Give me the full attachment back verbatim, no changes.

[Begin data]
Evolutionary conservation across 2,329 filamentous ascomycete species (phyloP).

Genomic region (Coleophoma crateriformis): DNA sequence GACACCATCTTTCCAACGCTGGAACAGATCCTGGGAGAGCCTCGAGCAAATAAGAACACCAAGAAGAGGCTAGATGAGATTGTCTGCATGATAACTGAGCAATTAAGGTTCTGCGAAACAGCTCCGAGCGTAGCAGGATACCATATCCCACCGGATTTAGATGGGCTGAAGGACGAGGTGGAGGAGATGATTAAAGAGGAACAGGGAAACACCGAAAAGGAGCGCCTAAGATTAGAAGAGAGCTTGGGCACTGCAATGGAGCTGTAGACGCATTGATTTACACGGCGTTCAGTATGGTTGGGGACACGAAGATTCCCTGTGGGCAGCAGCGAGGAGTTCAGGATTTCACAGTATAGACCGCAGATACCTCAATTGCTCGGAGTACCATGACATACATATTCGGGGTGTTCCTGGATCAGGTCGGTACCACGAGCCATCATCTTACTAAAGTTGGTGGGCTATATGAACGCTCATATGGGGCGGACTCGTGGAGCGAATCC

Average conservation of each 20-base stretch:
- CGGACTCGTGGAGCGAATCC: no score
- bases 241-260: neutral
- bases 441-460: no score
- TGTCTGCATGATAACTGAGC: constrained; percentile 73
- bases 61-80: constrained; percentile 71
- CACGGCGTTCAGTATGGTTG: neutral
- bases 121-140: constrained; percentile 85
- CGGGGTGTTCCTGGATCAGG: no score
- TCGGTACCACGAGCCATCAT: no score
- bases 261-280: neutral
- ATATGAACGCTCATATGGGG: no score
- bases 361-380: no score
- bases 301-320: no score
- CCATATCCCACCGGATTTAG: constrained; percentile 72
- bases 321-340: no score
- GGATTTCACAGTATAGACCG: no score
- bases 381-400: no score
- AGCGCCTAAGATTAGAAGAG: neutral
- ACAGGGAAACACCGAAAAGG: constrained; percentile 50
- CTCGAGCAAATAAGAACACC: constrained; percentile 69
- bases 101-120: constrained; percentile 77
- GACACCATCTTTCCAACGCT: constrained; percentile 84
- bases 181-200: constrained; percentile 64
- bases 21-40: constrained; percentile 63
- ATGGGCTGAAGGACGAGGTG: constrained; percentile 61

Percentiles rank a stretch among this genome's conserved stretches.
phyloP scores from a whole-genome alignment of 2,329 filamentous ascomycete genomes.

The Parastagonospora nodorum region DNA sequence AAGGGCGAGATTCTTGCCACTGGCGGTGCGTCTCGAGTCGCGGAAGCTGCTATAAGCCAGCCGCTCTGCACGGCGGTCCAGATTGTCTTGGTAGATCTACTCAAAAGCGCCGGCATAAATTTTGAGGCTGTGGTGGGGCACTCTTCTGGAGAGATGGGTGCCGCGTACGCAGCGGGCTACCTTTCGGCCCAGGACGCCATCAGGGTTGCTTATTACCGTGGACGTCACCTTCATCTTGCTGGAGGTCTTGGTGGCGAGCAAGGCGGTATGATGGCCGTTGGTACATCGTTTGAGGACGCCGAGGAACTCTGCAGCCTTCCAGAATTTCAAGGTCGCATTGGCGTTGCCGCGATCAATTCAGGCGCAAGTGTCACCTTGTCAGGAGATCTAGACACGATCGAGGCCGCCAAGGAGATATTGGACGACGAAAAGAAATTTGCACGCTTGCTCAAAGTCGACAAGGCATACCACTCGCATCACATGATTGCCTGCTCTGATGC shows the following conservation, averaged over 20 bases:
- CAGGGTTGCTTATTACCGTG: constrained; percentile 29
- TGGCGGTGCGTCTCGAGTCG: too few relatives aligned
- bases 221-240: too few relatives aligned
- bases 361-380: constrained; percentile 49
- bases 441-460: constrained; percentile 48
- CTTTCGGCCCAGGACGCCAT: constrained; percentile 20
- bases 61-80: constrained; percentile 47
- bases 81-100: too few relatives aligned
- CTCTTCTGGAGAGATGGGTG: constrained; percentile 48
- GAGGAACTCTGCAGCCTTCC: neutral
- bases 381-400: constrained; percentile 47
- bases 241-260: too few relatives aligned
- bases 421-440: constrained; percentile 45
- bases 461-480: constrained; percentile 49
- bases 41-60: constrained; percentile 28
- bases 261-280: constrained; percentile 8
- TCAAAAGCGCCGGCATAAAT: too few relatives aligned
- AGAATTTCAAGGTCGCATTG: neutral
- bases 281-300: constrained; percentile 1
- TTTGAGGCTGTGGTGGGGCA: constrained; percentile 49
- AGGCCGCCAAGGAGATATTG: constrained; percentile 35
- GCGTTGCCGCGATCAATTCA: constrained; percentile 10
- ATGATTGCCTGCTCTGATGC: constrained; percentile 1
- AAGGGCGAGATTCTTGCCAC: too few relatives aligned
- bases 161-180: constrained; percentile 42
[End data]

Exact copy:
Evolutionary conservation across 2,329 filamentous ascomycete species (phyloP).

Genomic region (Coleophoma crateriformis): DNA sequence GACACCATCTTTCCAACGCTGGAACAGATCCTGGGAGAGCCTCGAGCAAATAAGAACACCAAGAAGAGGCTAGATGAGATTGTCTGCATGATAACTGAGCAATTAAGGTTCTGCGAAACAGCTCCGAGCGTAGCAGGATACCATATCCCACCGGATTTAGATGGGCTGAAGGACGAGGTGGAGGAGATGATTAAAGAGGAACAGGGAAACACCGAAAAGGAGCGCCTAAGATTAGAAGAGAGCTTGGGCACTGCAATGGAGCTGTAGACGCATTGATTTACACGGCGTTCAGTATGGTTGGGGACACGAAGATTCCCTGTGGGCAGCAGCGAGGAGTTCAGGATTTCACAGTATAGACCGCAGATACCTCAATTGCTCGGAGTACCATGACATACATATTCGGGGTGTTCCTGGATCAGGTCGGTACCACGAGCCATCATCTTACTAAAGTTGGTGGGCTATATGAACGCTCATATGGGGCGGACTCGTGGAGCGAATCC

Average conservation of each 20-base stretch:
- CGGACTCGTGGAGCGAATCC: no score
- bases 241-260: neutral
- bases 441-460: no score
- TGTCTGCATGATAACTGAGC: constrained; percentile 73
- bases 61-80: constrained; percentile 71
- CACGGCGTTCAGTATGGTTG: neutral
- bases 121-140: constrained; percentile 85
- CGGGGTGTTCCTGGATCAGG: no score
- TCGGTACCACGAGCCATCAT: no score
- bases 261-280: neutral
- ATATGAACGCTCATATGGGG: no score
- bases 361-380: no score
- bases 301-320: no score
- CCATATCCCACCGGATTTAG: constrained; percentile 72
- bases 321-340: no score
- GGATTTCACAGTATAGACCG: no score
- bases 381-400: no score
- AGCGCCTAAGATTAGAAGAG: neutral
- ACAGGGAAACACCGAAAAGG: constrained; percentile 50
- CTCGAGCAAATAAGAACACC: constrained; percentile 69
- bases 101-120: constrained; percentile 77
- GACACCATCTTTCCAACGCT: constrained; percentile 84
- bases 181-200: constrained; percentile 64
- bases 21-40: constrained; percentile 63
- ATGGGCTGAAGGACGAGGTG: constrained; percentile 61

Percentiles rank a stretch among this genome's conserved stretches.
phyloP scores from a whole-genome alignment of 2,329 filamentous ascomycete genomes.

The Parastagonospora nodorum region DNA sequence AAGGGCGAGATTCTTGCCACTGGCGGTGCGTCTCGAGTCGCGGAAGCTGCTATAAGCCAGCCGCTCTGCACGGCGGTCCAGATTGTCTTGGTAGATCTACTCAAAAGCGCCGGCATAAATTTTGAGGCTGTGGTGGGGCACTCTTCTGGAGAGATGGGTGCCGCGTACGCAGCGGGCTACCTTTCGGCCCAGGACGCCATCAGGGTTGCTTATTACCGTGGACGTCACCTTCATCTTGCTGGAGGTCTTGGTGGCGAGCAAGGCGGTATGATGGCCGTTGGTACATCGTTTGAGGACGCCGAGGAACTCTGCAGCCTTCCAGAATTTCAAGGTCGCATTGGCGTTGCCGCGATCAATTCAGGCGCAAGTGTCACCTTGTCAGGAGATCTAGACACGATCGAGGCCGCCAAGGAGATATTGGACGACGAAAAGAAATTTGCACGCTTGCTCAAAGTCGACAAGGCATACCACTCGCATCACATGATTGCCTGCTCTGATGC shows the following conservation, averaged over 20 bases:
- CAGGGTTGCTTATTACCGTG: constrained; percentile 29
- TGGCGGTGCGTCTCGAGTCG: too few relatives aligned
- bases 221-240: too few relatives aligned
- bases 361-380: constrained; percentile 49
- bases 441-460: constrained; percentile 48
- CTTTCGGCCCAGGACGCCAT: constrained; percentile 20
- bases 61-80: constrained; percentile 47
- bases 81-100: too few relatives aligned
- CTCTTCTGGAGAGATGGGTG: constrained; percentile 48
- GAGGAACTCTGCAGCCTTCC: neutral
- bases 381-400: constrained; percentile 47
- bases 241-260: too few relatives aligned
- bases 421-440: constrained; percentile 45
- bases 461-480: constrained; percentile 49
- bases 41-60: constrained; percentile 28
- bases 261-280: constrained; percentile 8
- TCAAAAGCGCCGGCATAAAT: too few relatives aligned
- AGAATTTCAAGGTCGCATTG: neutral
- bases 281-300: constrained; percentile 1
- TTTGAGGCTGTGGTGGGGCA: constrained; percentile 49
- AGGCCGCCAAGGAGATATTG: constrained; percentile 35
- GCGTTGCCGCGATCAATTCA: constrained; percentile 10
- ATGATTGCCTGCTCTGATGC: constrained; percentile 1
- AAGGGCGAGATTCTTGCCAC: too few relatives aligned
- bases 161-180: constrained; percentile 42